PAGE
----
Pultrusion processes, which create structural components by pulling reinforcing fibers through a resin bath and die, have traditionally relied on polyester or vinyl ester as the primary material choices. But thermoset polyurethanes may soon provide a tough, cost-effective alternative.
Engineers at Bayer Polymers (Pittsburgh) and the University of Mississippi recently demonstrated the feasibility of pultruding two-component polyurethane. In doing so, they've had to overcome a couple of technical hurdles. As Jim Lambach, Bayer's manager of composite urethane technology, explains, the urethane chemistries used in reaction injection molding (RIM) gel too fast to work on a pultrusion line. So Bayer tinkered with its urethane chemistry and came up with something with relatively slow gel times and a low viscosity to ensure fiber wetting. "Something like a RIM chemistry but slower," is how Lambach describes it.
Pultruded urethane also won't work on standard pultrusion equipment without a few modifications. Whereas pultrusion has until now relied on open resin bath, two-component urethanes use a proprietary "injecting box," or enclosed resin metering and injecting system, to wet out the fibers. "It pumps the two components of the resin at a rate that matches the line's rate of resin consumption and maintains sufficient pressure in the injector box to ensure adequate wet out," Lambach says.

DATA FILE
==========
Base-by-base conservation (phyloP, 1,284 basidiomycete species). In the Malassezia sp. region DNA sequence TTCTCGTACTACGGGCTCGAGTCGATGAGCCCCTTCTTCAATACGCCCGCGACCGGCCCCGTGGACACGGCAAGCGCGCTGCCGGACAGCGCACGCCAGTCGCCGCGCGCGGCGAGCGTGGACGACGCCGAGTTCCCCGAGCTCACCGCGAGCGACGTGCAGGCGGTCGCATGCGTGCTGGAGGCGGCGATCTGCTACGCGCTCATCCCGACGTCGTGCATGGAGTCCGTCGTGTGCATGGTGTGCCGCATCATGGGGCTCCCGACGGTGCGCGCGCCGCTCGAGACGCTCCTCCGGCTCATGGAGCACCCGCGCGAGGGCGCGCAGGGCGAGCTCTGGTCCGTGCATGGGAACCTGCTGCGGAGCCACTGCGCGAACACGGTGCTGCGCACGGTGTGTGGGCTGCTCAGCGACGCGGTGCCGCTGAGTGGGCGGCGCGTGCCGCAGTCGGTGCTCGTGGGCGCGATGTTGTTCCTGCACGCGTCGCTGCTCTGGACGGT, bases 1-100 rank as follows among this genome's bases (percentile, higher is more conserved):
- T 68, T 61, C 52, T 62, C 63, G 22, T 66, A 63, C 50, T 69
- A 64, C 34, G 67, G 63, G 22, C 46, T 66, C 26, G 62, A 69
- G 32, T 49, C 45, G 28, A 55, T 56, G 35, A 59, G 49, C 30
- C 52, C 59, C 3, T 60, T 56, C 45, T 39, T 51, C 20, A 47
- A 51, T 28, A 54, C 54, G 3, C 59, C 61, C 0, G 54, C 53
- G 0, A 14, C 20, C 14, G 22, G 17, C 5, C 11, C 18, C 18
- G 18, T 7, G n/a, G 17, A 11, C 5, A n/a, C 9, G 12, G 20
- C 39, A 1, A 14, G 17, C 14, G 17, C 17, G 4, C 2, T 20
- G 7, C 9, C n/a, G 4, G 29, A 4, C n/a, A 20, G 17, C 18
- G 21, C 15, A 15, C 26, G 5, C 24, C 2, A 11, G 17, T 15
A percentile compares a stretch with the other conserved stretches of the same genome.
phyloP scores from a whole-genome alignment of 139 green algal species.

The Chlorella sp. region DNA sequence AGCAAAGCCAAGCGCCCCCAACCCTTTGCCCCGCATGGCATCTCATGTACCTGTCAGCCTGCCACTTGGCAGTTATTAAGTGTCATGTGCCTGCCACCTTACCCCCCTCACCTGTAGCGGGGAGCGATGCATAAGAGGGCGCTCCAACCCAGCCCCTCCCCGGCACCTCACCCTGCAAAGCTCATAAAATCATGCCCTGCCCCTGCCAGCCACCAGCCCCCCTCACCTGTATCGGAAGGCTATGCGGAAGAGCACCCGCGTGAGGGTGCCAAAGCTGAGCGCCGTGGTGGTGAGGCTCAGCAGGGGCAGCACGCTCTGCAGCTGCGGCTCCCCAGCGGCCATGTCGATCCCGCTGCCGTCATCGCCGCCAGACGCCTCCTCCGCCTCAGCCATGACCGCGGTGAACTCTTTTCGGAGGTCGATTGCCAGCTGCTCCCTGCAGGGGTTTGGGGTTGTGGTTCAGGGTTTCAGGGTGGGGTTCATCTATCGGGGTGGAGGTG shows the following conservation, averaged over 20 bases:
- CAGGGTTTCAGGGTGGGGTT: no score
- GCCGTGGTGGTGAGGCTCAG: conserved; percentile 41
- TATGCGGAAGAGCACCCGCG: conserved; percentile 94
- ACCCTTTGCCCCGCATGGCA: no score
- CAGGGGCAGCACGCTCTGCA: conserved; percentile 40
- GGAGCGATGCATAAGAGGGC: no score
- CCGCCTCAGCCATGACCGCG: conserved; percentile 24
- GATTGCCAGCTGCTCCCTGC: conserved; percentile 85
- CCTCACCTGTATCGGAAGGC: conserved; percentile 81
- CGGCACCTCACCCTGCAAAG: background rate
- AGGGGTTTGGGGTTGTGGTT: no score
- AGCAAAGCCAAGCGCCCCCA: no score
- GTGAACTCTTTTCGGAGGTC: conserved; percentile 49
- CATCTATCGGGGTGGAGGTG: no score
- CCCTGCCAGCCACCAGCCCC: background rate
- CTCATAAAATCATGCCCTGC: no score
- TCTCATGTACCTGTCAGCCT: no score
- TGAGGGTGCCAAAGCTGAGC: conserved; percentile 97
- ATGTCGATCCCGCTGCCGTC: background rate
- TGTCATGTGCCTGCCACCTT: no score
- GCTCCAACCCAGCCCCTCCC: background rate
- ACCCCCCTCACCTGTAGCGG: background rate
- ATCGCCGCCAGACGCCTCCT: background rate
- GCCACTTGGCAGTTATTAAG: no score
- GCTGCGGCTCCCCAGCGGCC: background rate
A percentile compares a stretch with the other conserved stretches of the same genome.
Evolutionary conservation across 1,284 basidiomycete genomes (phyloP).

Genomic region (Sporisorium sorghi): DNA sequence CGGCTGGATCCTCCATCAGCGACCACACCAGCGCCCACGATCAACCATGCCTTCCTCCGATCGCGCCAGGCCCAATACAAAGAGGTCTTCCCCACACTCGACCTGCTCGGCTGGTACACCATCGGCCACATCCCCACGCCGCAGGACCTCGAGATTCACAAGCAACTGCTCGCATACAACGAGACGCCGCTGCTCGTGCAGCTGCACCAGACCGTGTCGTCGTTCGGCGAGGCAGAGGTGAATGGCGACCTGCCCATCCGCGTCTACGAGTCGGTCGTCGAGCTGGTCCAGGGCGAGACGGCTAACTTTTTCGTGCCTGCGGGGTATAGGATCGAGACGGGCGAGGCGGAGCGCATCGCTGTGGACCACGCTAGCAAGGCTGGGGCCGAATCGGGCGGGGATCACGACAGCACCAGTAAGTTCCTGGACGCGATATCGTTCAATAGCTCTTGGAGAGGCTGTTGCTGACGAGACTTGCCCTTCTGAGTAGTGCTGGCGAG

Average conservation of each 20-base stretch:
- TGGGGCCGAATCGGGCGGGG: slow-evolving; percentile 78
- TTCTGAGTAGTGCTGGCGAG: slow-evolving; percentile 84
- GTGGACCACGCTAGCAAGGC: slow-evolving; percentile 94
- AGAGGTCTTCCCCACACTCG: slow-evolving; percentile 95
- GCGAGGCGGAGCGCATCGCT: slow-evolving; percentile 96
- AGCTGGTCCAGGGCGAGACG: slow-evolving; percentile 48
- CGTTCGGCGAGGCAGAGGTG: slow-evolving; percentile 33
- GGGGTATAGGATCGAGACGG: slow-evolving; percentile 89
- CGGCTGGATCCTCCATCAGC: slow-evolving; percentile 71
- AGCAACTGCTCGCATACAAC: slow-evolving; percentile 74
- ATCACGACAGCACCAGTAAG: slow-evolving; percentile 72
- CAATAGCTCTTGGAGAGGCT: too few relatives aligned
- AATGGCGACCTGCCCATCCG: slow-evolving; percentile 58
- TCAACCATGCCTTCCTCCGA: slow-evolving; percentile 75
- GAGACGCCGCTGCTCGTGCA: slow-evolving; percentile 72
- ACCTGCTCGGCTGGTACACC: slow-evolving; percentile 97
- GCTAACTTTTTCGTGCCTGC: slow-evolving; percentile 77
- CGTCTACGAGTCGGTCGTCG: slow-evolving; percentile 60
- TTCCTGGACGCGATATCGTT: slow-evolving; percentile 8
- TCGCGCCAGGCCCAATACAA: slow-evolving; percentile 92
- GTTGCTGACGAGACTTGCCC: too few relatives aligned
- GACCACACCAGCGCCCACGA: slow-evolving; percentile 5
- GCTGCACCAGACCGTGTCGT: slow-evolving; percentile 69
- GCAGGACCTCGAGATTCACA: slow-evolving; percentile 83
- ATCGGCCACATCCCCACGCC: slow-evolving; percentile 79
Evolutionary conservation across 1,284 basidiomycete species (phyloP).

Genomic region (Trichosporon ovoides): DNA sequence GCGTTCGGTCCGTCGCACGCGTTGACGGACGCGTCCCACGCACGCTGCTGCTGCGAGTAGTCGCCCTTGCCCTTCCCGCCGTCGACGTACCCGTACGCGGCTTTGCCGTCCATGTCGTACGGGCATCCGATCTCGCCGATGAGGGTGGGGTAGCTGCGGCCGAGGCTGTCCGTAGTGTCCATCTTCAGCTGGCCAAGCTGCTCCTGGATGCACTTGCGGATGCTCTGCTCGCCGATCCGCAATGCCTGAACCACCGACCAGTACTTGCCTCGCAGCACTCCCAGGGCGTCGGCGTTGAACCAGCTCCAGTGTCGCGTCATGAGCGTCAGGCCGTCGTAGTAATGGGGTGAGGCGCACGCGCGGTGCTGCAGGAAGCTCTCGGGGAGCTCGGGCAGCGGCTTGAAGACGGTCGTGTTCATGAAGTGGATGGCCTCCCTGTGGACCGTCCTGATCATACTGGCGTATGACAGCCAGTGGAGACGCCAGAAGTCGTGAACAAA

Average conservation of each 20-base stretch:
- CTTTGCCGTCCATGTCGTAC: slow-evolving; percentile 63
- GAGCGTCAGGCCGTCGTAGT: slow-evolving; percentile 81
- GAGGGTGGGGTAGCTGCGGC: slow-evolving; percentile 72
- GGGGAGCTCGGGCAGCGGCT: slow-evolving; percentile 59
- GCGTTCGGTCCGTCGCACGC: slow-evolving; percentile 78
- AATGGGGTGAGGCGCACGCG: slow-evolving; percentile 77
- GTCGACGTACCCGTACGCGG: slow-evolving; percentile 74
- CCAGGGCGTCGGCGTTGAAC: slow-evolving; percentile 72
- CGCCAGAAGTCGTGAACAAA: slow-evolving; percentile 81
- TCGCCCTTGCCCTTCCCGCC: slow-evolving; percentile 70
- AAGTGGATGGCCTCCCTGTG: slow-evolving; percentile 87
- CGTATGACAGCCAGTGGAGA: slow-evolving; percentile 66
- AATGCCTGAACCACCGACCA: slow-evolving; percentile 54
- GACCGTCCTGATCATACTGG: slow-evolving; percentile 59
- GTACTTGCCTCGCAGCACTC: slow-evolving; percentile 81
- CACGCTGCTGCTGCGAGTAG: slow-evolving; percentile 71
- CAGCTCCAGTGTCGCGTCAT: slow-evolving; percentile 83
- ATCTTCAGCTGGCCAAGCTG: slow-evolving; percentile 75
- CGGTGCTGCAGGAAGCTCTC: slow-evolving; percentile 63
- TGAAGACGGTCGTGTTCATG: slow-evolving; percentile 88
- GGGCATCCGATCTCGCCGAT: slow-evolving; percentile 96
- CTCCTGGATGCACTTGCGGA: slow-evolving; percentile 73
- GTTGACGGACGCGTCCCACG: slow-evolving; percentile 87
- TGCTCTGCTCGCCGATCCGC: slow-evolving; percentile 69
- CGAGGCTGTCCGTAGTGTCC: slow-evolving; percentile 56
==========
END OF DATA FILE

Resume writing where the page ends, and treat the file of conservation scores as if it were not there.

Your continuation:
So why go through all the trouble? Thermoset urethanes do promise a couple of mechanical property advantages. According to Lambach, urethane pultrusions material is significantly stronger than polyester materials. "It's about 50 percent stiffer in short shear beam tests," he says. In tests conducted at the University of Mississippi, for example, the average flexural strength of one high-modulus polyurethane resin came to 232 ksi with a short-beam strength of 11.5 ksi. The upshot of the extra stiffness and strength: Thinner pultrusions with the same stiffness, less glass, or a bit of both.
Lambach says polyurethane also has a toughness advantage over other thermosets, allowing the use of cheaper types of glass reinforcements without sacrificing cross-web properties. "Parts currently made using expensive glass mats could be made using less expensive roving," Lambach says. He adds that the material shows its toughness in secondary operations. It can accommodate self-tapping screws, while polyester pultrusions usually need pilot holes to prevent splitting.
The only drawback to the new material right now is line speed. Lambach reports that developmental pultrusion runs of the polyurethane system achieved a maximum line speed of 5 ft/min, while commercial processes often hit speeds up to 8 ft/min. But Bayer is working. "The five feet per minute came without us optimizing the chemistry or equipment," Lambach says. What's more, if urethanes favor roving, which can be faster to process than other types of reinforcements, line speeds would speed up as well. "We believe we'll ultimately have a productivity advantage," Lambach says.